From the Notebooks

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notebook picture.jpgA hazy picture is beginning to emerge in my mind. The picture is this: America, the Protestant Empire, has always been opposed to things Catholic. The opposition used to be explicit: the KKK hated Catholics and Jews, as well as blacks. In the twentieth century, such bigotry became unfashionable, so it largely went underground. But I think it’s still there, in the sense that America intuitively dislikes latent Catholicism. Even many American Catholics intuitively dislike Catholicism (which is probably why American Catholics tend to ignore Church teachings, but that’s a theological/pastoral matter, not a political one).

By “latent Catholicism,” I mean things that grew in the Catholic Middle Ages or developed from a Catholic sensibility. Many of the things aren’t even explicitly Catholic, but that knee-jerk dislike is still there, like our derision of monarchy and our dislike of authority in general. And I think it even might apply to economic things, like the gold standard (metaphysically, gold is the money of monarchy, whereas fiat money is the currency of democracies . . . more on that some other time). The free market itself grew up in the Middle Ages, without the interference of central authorities (kings) who had much (much, much) shorter arms than the long-reaching tentacles of the central authorities today.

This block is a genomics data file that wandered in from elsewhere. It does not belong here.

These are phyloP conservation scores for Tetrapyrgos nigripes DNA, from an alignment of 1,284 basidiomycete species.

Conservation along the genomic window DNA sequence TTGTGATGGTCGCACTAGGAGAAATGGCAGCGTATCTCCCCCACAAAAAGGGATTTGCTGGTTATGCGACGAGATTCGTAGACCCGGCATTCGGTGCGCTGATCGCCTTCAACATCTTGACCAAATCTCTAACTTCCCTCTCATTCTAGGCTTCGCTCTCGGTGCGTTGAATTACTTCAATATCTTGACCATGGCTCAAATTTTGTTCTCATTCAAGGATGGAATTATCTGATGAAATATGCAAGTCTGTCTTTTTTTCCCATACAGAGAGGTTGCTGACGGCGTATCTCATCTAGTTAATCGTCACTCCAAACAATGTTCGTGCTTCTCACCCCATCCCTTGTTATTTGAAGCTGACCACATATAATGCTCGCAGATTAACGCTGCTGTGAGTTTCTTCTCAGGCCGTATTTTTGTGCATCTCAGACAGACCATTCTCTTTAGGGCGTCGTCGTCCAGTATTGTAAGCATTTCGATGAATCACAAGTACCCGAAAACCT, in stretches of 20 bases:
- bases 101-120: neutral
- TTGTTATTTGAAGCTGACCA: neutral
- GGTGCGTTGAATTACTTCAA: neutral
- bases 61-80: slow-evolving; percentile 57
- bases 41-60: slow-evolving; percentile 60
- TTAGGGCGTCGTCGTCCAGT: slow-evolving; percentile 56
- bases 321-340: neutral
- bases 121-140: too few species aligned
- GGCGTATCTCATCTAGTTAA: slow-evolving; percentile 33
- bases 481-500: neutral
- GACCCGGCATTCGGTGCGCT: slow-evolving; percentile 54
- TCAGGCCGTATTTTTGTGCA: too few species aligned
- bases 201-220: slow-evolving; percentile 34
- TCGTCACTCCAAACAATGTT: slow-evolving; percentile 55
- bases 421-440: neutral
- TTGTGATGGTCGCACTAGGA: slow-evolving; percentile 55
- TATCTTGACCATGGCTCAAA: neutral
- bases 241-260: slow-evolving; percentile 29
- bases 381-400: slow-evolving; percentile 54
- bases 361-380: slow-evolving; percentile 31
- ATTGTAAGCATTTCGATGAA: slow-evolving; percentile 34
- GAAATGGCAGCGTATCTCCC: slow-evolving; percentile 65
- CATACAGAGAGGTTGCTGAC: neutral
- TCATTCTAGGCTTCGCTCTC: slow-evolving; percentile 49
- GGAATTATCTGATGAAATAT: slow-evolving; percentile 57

Like I said, this is a hazy picture that I’m developing. It’s not complete and is subject to correction, maybe even downright reversal at some point.

But Hans-Hermann Hoppe added some substance to this picture. At the time that the U.S. took its greatest strides toward the modern economy (with the advent of the Federal Reserve and the income tax) and away from Middle Ages leftovers like the gold standard, Woodrow Wilson was our leader. And Wilson didn’t like Catholicism, as evidenced by his attitude during WWI:

Wilson and his closest foreign policy advisors, George D. Herron and Colonel House, disliked the Germany of the Kaiser, the aristocracy, and the military elite. But they hated Austria. As Erik von Kuehnelt-Leddihn has characterized the view of Wilson and the American Left, “Austria was far more wicked than Germany. It existed in contradiction of the Mazzinian principle of the national state, it had inherited many traditions as well as symbols from the Holy Roman Empire (double-headed eagle, black-gold colors, etc.); its dynasty had once ruled over Spain (another bete noire); it had led the Counter-Reformation, headed the Holy Alliance, fought against the Risorgimento, suppressed the Magyar rebellion under Kossuth (who had a monument in New York City), and morally supported the monarchical experiment in Mexico. Habsburg–the very name evoked memories of Roman Catholicism, of the Armada, the Inquisition, Metternich, Lafayette jailed at Olmutz, and Silvio Pellico in Brunn’s Spielberg fortress. Such a state had to be shattered, such a dynasty had to disappear.